The many faces of the Samsung Galaxy Note Edge

Everything the waterfall screen can do

  • Another first for Samsung

    The Samsung Galaxy Note Edge offers the same replete set of features offered by its Note 4 sibling, along with the unique addition of a fall away screen. The left side of the Galaxy Note runs over the edge until the front screen kisses the back panel of the phone. An extra 160 pixels is the result, and Samsung has put it to good use through various imaginative applications. Here's what the Edge really does.
  • Starts with applications

    Applications run along the vertical edge rather than having the traditional application dock. This can be seen in the crop above.

    Samsung makes all of the applications installed on your smartphone available. Up to 20 of them can nest on the edge display, with it presenting 7 at any one time. The remainder are made available with scrolls upwards or downwards.

    There is a way to add even more: bundle applications in a folder and then paste the loaded folder on the edge's application dock.
  • Make the edge your own

    A setting labelled express me allows you to customise the appearance of the edge display. Personal photos can be used, handwriting or text can scroll along the side and different effects can be added.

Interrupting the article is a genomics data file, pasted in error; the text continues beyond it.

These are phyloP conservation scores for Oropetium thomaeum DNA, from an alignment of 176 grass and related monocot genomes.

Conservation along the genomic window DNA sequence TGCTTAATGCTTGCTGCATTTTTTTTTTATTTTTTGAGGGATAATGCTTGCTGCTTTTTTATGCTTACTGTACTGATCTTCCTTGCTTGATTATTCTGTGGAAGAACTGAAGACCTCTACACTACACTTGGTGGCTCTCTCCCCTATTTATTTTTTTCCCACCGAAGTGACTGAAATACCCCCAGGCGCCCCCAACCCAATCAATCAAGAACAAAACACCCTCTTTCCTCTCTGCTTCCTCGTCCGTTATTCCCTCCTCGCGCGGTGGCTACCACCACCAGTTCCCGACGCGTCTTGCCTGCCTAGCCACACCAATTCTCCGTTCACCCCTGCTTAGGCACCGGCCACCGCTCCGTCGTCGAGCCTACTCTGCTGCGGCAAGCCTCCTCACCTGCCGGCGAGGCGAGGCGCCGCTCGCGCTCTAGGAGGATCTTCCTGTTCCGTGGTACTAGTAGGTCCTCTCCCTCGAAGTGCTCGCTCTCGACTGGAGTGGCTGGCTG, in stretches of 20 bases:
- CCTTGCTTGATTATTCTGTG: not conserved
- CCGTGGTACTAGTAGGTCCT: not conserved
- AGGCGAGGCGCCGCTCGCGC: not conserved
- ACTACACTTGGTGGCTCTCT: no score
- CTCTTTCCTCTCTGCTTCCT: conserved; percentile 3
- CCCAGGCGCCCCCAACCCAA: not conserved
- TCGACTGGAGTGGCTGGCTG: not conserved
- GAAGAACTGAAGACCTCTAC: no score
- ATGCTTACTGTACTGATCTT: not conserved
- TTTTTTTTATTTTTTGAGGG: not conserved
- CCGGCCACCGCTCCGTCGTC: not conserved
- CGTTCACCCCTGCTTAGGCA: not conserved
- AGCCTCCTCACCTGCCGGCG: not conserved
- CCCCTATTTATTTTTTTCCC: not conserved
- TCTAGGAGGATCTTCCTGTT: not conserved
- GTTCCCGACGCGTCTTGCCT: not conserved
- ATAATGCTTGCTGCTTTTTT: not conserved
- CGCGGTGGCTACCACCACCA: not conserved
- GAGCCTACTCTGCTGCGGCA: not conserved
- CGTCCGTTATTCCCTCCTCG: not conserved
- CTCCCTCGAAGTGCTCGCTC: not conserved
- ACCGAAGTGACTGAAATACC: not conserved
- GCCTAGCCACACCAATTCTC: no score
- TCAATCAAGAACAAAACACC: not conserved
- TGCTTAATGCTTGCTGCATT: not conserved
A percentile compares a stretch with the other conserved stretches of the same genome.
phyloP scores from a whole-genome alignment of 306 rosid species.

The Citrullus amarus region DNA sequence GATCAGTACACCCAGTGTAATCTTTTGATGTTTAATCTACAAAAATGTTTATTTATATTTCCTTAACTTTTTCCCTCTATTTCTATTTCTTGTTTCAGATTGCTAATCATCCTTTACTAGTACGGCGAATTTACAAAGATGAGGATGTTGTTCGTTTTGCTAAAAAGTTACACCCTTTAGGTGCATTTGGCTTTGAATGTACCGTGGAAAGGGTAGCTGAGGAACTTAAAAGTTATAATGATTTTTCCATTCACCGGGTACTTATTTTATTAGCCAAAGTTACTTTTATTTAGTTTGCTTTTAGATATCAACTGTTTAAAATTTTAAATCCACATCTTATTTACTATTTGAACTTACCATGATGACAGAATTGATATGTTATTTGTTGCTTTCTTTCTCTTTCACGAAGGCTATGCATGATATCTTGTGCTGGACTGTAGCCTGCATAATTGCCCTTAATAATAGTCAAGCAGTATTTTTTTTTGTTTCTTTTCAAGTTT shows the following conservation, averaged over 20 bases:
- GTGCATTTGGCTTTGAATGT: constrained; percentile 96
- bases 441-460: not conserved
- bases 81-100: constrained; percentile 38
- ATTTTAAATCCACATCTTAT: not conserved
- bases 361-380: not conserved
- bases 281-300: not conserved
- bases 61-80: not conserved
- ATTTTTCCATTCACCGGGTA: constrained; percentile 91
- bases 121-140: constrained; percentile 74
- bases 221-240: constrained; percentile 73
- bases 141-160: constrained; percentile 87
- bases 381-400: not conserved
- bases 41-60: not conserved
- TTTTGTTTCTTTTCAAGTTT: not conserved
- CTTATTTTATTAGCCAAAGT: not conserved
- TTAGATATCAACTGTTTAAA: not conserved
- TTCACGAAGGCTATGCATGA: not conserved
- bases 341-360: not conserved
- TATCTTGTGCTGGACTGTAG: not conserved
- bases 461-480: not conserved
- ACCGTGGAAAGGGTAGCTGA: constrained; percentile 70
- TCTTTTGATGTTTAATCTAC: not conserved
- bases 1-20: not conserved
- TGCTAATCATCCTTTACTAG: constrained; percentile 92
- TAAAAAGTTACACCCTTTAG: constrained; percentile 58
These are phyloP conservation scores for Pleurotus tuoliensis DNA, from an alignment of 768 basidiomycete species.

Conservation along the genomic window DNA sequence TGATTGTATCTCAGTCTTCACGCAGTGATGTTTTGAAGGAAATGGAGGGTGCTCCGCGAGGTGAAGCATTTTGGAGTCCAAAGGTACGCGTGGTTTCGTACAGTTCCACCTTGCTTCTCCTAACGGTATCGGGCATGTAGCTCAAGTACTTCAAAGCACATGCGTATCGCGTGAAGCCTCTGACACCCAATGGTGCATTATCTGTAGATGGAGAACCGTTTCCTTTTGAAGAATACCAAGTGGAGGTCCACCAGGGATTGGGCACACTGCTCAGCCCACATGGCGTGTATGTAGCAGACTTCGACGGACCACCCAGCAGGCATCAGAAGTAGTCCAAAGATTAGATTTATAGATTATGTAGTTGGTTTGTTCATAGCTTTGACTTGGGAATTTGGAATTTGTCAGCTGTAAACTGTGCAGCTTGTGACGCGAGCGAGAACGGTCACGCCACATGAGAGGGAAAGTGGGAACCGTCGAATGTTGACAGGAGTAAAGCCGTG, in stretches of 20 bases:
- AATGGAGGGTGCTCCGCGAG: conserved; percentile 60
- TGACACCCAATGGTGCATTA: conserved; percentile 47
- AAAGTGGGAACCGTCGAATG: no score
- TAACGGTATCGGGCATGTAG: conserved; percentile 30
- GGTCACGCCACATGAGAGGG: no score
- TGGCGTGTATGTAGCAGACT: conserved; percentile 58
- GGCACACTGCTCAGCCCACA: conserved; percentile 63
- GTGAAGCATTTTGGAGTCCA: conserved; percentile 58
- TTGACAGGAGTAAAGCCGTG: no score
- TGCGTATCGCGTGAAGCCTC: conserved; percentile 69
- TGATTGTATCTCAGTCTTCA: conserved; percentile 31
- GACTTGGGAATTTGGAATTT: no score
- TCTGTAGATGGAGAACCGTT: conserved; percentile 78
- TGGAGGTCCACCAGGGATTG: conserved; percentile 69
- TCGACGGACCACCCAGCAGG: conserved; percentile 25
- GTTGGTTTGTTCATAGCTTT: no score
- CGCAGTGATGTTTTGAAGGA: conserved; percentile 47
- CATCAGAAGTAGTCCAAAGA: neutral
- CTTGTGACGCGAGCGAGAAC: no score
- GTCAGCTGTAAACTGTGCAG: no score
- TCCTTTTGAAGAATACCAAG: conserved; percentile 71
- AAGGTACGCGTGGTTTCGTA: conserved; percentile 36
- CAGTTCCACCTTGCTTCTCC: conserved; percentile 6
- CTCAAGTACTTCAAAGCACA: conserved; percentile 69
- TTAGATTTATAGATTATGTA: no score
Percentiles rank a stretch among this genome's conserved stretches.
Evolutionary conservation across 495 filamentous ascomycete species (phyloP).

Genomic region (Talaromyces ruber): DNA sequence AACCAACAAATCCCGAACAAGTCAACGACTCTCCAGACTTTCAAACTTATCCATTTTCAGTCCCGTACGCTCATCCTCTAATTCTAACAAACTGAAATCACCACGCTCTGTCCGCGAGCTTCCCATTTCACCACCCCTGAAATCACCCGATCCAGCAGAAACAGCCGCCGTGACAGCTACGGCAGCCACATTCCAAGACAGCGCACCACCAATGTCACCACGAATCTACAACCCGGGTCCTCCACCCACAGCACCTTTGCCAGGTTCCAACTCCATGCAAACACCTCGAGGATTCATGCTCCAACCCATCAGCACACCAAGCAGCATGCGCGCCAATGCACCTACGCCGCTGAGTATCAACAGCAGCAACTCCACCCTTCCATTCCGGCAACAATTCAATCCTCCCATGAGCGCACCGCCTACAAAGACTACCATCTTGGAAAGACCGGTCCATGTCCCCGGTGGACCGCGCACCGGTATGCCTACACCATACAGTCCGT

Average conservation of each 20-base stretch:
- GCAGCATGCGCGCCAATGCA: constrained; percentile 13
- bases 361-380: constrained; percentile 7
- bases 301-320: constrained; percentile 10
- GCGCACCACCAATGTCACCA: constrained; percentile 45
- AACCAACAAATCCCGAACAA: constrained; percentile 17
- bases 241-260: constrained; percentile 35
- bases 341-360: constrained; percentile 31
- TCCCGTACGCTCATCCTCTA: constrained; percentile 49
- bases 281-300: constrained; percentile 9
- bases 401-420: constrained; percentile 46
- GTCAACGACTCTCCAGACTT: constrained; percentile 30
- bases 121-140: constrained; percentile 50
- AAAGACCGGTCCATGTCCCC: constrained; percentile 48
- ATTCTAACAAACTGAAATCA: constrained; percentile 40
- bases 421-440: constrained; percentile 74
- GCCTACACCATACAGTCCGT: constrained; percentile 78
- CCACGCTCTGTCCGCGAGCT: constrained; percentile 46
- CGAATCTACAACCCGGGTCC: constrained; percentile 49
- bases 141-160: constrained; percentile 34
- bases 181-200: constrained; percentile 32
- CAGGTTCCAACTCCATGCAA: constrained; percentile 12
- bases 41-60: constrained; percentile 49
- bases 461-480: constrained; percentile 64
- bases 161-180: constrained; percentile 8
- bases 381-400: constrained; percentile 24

• Functional notifications

    The primary roll of the edge is to feed notifications subtly. Unfortunately a micro-chipped case is a requisite if you hope to milk the most functionality. Armed with the case, it's possible to glance notifications and identify if its worth halting a meeting to pick up your phone, or just carry on with your business.

    These are some of our favourites, listed in order to match the photos:
    1. An overview of the weather forecast and general notifications.
    2. Incoming calls no longer interrupt active session as they can be answered on the edge.
    3. Messages flash as banners.
    4. Alarms can be switched off or postponed from the edge.
    5. A heads up on installed apps.
  • Widgets give back some screen space

    A number of widgets free up space in the notification blind and on the homescreen. The curving screen can display data and RAM use, S-Note memo options, music controls and camera controls.
  • A new way to stream

    Information streams down the side of the curved display. Banners on hand include one from Twitter, and a number gleaning information from Yahoo, such as finance and News.

    Samsung's S-Health application is a banner of note with steps, distance and calories on display.
  • The Galaxy Note Edge is on sale at Telstra, Optus and Vodafone, or can be purchased outright for $1249, making it one of the most expensive mass-produced smartphones on sale.

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